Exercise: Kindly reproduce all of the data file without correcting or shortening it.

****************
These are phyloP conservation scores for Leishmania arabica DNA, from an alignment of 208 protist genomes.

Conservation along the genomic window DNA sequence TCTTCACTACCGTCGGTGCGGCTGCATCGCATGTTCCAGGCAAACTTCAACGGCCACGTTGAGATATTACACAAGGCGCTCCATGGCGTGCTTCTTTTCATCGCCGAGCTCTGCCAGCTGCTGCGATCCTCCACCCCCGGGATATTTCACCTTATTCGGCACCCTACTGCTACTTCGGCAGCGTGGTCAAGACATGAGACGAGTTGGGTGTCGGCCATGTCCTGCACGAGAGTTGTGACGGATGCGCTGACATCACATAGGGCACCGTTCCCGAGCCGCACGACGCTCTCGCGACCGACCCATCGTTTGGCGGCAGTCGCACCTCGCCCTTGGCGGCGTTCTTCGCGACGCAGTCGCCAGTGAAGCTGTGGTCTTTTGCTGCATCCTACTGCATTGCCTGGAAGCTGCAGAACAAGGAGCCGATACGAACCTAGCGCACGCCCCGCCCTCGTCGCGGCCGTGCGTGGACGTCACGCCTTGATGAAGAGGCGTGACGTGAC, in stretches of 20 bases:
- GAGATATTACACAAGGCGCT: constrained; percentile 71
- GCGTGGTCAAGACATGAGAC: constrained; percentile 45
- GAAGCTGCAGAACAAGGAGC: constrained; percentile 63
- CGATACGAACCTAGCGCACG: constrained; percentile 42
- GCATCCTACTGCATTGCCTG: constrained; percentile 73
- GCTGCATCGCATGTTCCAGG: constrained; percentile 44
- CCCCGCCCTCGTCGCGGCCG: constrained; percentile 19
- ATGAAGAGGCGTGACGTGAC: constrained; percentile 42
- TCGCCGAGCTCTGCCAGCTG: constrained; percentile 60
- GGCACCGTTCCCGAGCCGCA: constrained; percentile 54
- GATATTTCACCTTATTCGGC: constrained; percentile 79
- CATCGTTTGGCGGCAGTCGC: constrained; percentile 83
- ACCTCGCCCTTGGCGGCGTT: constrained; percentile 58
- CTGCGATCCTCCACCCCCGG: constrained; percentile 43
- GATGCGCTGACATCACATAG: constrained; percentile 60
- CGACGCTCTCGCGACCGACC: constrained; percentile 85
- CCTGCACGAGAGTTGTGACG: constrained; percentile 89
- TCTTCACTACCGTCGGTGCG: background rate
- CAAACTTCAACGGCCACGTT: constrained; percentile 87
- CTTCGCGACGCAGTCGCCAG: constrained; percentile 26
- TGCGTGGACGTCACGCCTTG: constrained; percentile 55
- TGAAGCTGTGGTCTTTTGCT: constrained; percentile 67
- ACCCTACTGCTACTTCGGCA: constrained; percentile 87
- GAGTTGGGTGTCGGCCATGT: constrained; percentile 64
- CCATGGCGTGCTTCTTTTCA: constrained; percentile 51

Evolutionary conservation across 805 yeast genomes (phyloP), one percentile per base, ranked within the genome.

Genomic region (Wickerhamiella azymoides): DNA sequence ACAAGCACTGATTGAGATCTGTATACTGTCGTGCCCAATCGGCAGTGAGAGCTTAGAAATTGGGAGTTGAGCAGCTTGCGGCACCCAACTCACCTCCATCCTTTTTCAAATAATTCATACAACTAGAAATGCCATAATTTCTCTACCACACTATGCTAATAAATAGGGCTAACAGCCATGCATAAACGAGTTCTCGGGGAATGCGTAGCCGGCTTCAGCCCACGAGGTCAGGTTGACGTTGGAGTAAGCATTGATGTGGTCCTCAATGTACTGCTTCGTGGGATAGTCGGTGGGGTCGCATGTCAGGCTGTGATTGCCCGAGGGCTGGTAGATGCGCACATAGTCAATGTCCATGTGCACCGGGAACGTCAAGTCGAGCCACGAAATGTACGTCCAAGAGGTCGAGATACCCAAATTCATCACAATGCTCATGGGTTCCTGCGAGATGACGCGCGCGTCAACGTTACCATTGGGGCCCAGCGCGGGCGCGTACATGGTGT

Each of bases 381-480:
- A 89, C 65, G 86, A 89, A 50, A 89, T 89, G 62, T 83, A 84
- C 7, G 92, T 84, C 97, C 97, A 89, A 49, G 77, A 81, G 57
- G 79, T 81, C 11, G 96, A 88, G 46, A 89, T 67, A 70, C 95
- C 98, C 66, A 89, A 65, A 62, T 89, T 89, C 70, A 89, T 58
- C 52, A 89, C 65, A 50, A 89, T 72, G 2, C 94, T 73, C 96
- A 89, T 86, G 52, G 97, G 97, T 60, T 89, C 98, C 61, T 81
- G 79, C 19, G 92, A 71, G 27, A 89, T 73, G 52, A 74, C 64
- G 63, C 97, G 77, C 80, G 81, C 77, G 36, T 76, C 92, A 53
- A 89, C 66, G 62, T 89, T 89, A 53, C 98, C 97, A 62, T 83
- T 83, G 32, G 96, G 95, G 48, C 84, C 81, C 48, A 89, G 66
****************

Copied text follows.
These are phyloP conservation scores for Leishmania arabica DNA, from an alignment of 208 protist genomes.

Conservation along the genomic window DNA sequence TCTTCACTACCGTCGGTGCGGCTGCATCGCATGTTCCAGGCAAACTTCAACGGCCACGTTGAGATATTACACAAGGCGCTCCATGGCGTGCTTCTTTTCATCGCCGAGCTCTGCCAGCTGCTGCGATCCTCCACCCCCGGGATATTTCACCTTATTCGGCACCCTACTGCTACTTCGGCAGCGTGGTCAAGACATGAGACGAGTTGGGTGTCGGCCATGTCCTGCACGAGAGTTGTGACGGATGCGCTGACATCACATAGGGCACCGTTCCCGAGCCGCACGACGCTCTCGCGACCGACCCATCGTTTGGCGGCAGTCGCACCTCGCCCTTGGCGGCGTTCTTCGCGACGCAGTCGCCAGTGAAGCTGTGGTCTTTTGCTGCATCCTACTGCATTGCCTGGAAGCTGCAGAACAAGGAGCCGATACGAACCTAGCGCACGCCCCGCCCTCGTCGCGGCCGTGCGTGGACGTCACGCCTTGATGAAGAGGCGTGACGTGAC, in stretches of 20 bases:
- GAGATATTACACAAGGCGCT: constrained; percentile 71
- GCGTGGTCAAGACATGAGAC: constrained; percentile 45
- GAAGCTGCAGAACAAGGAGC: constrained; percentile 63
- CGATACGAACCTAGCGCACG: constrained; percentile 42
- GCATCCTACTGCATTGCCTG: constrained; percentile 73
- GCTGCATCGCATGTTCCAGG: constrained; percentile 44
- CCCCGCCCTCGTCGCGGCCG: constrained; percentile 19
- ATGAAGAGGCGTGACGTGAC: constrained; percentile 42
- TCGCCGAGCTCTGCCAGCTG: constrained; percentile 60
- GGCACCGTTCCCGAGCCGCA: constrained; percentile 54
- GATATTTCACCTTATTCGGC: constrained; percentile 79
- CATCGTTTGGCGGCAGTCGC: constrained; percentile 83
- ACCTCGCCCTTGGCGGCGTT: constrained; percentile 58
- CTGCGATCCTCCACCCCCGG: constrained; percentile 43
- GATGCGCTGACATCACATAG: constrained; percentile 60
- CGACGCTCTCGCGACCGACC: constrained; percentile 85
- CCTGCACGAGAGTTGTGACG: constrained; percentile 89
- TCTTCACTACCGTCGGTGCG: background rate
- CAAACTTCAACGGCCACGTT: constrained; percentile 87
- CTTCGCGACGCAGTCGCCAG: constrained; percentile 26
- TGCGTGGACGTCACGCCTTG: constrained; percentile 55
- TGAAGCTGTGGTCTTTTGCT: constrained; percentile 67
- ACCCTACTGCTACTTCGGCA: constrained; percentile 87
- GAGTTGGGTGTCGGCCATGT: constrained; percentile 64
- CCATGGCGTGCTTCTTTTCA: constrained; percentile 51

Evolutionary conservation across 805 yeast genomes (phyloP), one percentile per base, ranked within the genome.

Genomic region (Wickerhamiella azymoides): DNA sequence ACAAGCACTGATTGAGATCTGTATACTGTCGTGCCCAATCGGCAGTGAGAGCTTAGAAATTGGGAGTTGAGCAGCTTGCGGCACCCAACTCACCTCCATCCTTTTTCAAATAATTCATACAACTAGAAATGCCATAATTTCTCTACCACACTATGCTAATAAATAGGGCTAACAGCCATGCATAAACGAGTTCTCGGGGAATGCGTAGCCGGCTTCAGCCCACGAGGTCAGGTTGACGTTGGAGTAAGCATTGATGTGGTCCTCAATGTACTGCTTCGTGGGATAGTCGGTGGGGTCGCATGTCAGGCTGTGATTGCCCGAGGGCTGGTAGATGCGCACATAGTCAATGTCCATGTGCACCGGGAACGTCAAGTCGAGCCACGAAATGTACGTCCAAGAGGTCGAGATACCCAAATTCATCACAATGCTCATGGGTTCCTGCGAGATGACGCGCGCGTCAACGTTACCATTGGGGCCCAGCGCGGGCGCGTACATGGTGT

Each of bases 381-480:
- A 89, C 65, G 86, A 89, A 50, A 89, T 89, G 62, T 83, A 84
- C 7, G 92, T 84, C 97, C 97, A 89, A 49, G 77, A 81, G 57
- G 79, T 81, C 11, G 96, A 88, G 46, A 89, T 67, A 70, C 95
- C 98, C 66, A 89, A 65, A 62, T 89, T 89, C 70, A 89, T 58
- C 52, A 89, C 65, A 50, A 89, T 72, G 2, C 94, T 73, C 96
- A 89, T 86, G 52, G 97, G 97, T 60, T 89, C 98, C 61, T 81
- G 79, C 19, G 92, A 71, G 27, A 89, T 73, G 52, A 74, C 64
- G 63, C 97, G 77, C 80, G 81, C 77, G 36, T 76, C 92, A 53
- A 89, C 66, G 62, T 89, T 89, A 53, C 98, C 97, A 62, T 83
- T 83, G 32, G 96, G 95, G 48, C 84, C 81, C 48, A 89, G 66